Heritage Mountain Boulevard is a 50 km/h zone from top to bottom and vice versa.
However, Port Moody police (PMPD) said it continues to be an area of safety concerns on a weekly basis as motorists are seen speeding up the street, weaving in and out of traffic and causing potential hazards for those wanting to get home in one piece.
On Wednesday afternoon (Oct. 28), the Tri-City News was invited to observe with PMPD and Tri-Cities Speed Watch team warn, alert and inform local drivers to slow down and follow the rules of the road while heading north on the arterial route.
In a one-hour span — out of 1,100 vehicles counted in the 1100-block of Heritage Mountain Boulevard — six were given speeding violation tickets totalling more than $800 in fines, while 30 cruised well over the 50 km/h limit, some nearly doubling that number. No vehicles were impounded.
PMPD spokesperson Const. Sam Zacharias said the rest of the drivers were following the rules of the road, but it's still a basic law that others simply aren't grasping.
"The motorists I stopped and ticketed were exceeding the speed limits by a large degree, despite having just passed by the speed watch volunteers," he explained to the Tri-City News.
"This particular stretch of roadway is an area we receive frequent complaints about with aggressive motorists known to weave in and out of traffic and speed during the evening rush hour... Speeding is one of the leading factors in fatal collisions in British Columbia."
Last weekend in Coquitlam, RCMP's traffic enforcement unit pulled five vehicles off the road after they were all caught excessively speeding in a 50 km/h and a 70 km/h zone — four were along the Mary Hill Bypass (Highway 7B).
The drivers each received a seven-day impoundment on their vehicle, a $368 fine and one got an extra $109 fine for failing to signal while changing lanes.
Regardless of where you drive, Zacharias urges commuters to slow down as the risk is also there for pedestrians.
Residents who walk up and down the four-lane Heritage Mountain Boulevard stretch have an increased risk of getting hit.
"This stretch of Heritage Mountain Boulevard is definitely a busy one for us. It's one of many spots that we do have lots of traffic issues on. We respond to collisions in nearby intersections here. We also take into account the factors on the roadway; there's lots of pedestrians that are walking up and down, it's an open road which often allows for people to travel at faster speeds."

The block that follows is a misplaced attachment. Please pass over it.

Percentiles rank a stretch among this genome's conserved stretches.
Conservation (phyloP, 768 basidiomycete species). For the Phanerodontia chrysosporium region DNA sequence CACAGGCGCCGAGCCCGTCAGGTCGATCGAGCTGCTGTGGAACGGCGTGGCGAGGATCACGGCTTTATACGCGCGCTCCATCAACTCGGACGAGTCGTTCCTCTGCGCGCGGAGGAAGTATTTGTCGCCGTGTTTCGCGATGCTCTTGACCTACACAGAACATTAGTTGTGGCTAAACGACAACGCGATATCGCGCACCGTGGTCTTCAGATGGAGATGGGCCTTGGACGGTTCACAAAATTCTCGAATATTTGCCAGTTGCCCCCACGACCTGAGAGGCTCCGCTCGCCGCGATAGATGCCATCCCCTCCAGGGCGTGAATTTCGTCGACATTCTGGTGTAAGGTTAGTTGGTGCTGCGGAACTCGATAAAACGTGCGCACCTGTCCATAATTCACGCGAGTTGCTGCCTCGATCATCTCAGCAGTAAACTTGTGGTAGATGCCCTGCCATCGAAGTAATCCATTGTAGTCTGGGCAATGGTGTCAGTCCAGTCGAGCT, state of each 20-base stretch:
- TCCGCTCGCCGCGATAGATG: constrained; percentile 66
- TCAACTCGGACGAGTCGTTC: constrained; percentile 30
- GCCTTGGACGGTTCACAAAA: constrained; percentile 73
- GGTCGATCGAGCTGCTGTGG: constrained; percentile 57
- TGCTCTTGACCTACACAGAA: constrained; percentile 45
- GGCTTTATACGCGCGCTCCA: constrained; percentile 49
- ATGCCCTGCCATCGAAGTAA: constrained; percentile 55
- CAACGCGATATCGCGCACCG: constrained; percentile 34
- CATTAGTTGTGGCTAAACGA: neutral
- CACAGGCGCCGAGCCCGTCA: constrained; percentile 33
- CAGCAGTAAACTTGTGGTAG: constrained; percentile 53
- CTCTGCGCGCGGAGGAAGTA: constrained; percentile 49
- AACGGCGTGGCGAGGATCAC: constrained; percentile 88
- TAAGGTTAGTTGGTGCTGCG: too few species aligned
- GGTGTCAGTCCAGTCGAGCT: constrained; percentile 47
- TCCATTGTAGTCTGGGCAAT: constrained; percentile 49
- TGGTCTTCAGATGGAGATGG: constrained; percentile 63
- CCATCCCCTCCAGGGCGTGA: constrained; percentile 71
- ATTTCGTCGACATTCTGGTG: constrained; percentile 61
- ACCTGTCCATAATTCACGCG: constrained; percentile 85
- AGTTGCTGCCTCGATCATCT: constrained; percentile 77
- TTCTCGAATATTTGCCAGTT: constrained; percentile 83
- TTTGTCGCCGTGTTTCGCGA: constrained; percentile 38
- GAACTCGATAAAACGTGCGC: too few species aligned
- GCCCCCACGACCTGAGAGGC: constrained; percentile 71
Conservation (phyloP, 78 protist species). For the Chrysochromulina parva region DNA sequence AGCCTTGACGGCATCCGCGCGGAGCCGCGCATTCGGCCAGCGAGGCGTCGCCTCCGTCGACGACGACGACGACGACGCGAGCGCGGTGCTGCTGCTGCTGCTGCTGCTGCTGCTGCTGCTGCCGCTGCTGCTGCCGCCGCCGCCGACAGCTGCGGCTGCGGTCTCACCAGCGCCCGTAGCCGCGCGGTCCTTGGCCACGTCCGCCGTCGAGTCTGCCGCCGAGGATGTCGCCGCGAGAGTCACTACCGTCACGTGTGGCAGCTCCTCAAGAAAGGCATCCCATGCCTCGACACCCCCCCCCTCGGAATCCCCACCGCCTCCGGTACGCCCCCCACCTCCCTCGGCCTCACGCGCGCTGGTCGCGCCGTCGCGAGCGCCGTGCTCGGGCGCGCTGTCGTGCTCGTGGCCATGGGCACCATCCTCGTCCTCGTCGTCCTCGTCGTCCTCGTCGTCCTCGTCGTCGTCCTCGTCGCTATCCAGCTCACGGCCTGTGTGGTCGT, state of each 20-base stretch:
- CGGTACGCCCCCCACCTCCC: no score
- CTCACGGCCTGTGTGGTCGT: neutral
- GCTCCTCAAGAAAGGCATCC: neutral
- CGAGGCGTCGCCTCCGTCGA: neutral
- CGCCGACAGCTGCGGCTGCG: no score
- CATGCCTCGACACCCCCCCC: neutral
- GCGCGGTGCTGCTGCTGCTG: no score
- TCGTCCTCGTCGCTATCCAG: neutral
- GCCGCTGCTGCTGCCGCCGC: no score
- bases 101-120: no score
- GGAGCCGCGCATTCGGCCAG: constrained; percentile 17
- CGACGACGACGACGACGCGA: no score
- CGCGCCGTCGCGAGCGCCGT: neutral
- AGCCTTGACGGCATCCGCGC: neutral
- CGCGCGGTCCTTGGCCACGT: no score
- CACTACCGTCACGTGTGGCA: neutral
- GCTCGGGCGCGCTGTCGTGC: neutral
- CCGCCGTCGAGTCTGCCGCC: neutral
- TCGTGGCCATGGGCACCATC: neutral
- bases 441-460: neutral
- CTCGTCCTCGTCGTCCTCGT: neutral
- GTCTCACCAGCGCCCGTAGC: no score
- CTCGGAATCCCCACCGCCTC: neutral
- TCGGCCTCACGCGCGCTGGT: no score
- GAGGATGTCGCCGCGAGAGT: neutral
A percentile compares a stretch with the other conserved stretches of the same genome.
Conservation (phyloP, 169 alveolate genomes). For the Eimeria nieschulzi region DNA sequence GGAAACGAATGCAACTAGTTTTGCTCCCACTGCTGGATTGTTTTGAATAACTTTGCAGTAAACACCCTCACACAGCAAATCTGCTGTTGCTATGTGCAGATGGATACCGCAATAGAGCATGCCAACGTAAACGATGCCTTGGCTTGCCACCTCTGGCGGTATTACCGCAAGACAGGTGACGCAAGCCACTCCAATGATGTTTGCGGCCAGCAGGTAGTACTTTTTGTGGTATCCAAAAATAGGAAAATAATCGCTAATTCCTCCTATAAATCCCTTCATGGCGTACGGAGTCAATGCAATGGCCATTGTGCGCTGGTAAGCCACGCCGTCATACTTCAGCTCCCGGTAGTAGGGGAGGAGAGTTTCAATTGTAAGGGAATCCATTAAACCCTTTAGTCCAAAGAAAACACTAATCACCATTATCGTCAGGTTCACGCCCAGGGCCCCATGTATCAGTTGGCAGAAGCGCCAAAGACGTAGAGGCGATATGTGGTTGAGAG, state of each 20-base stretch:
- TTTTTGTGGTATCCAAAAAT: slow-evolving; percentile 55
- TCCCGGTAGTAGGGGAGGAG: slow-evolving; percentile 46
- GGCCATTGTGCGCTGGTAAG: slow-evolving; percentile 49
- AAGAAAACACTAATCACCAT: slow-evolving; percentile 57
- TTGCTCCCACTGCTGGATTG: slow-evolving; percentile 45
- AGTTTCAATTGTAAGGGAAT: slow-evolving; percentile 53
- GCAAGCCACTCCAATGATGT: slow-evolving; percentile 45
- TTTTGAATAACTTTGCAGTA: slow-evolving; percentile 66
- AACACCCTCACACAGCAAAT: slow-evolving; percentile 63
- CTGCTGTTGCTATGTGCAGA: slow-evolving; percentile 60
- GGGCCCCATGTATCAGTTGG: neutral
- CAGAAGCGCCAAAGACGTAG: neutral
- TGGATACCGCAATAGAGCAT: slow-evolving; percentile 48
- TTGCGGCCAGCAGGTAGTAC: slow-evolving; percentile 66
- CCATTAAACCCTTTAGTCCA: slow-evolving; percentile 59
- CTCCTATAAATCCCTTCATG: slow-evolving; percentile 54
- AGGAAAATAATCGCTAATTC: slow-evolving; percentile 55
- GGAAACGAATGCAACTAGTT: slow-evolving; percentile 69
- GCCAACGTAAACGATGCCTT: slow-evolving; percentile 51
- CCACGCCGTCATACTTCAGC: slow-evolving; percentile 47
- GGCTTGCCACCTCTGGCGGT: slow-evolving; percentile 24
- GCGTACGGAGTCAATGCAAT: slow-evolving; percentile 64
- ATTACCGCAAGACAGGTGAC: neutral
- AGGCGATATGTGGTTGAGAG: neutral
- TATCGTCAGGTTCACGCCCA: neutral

"So we want to get the message across to motorists to slow down, take it easy, and not be in such a rush to get home," Zacharias added.
"It's not worth it. It's important to give yourself extra time and also give yourself extra distance from other vehicles for extra braking time."
And then there are the commuters to try to talk their way out of getting a ticket.
"There are no excuses for speed and unfortunately, it won't get you out of a speeding ticket," explained Zacharias, who can recall a few stories he's heard while out of the job.
"One time, I pulled over a driver who said they were just testing their tires out [on Heritage Mountain Boulevard]. They wanted to see how they performed and they were going almost twice the speed limit... Another one that sticks out to me is the time a driver told me they were speeding to dry their car off after a car wash."
True or false, Zacharias encourages the public to "please slow down," especially since fall weather is creating shorter days, evenings getting darker sooner and more inclement conditions on the way for the Tri-Cities.
"With pedestrians out on the road as well, we want to make sure that everyone gets home safely at the end of the day."
ICBC states an average of nearly 30 people are killed every year in the Lower Mainland from speed-related crashes, and more than 80 across the province.
More information on driver safety and pedestrian awareness can be found on the provincial organization's website.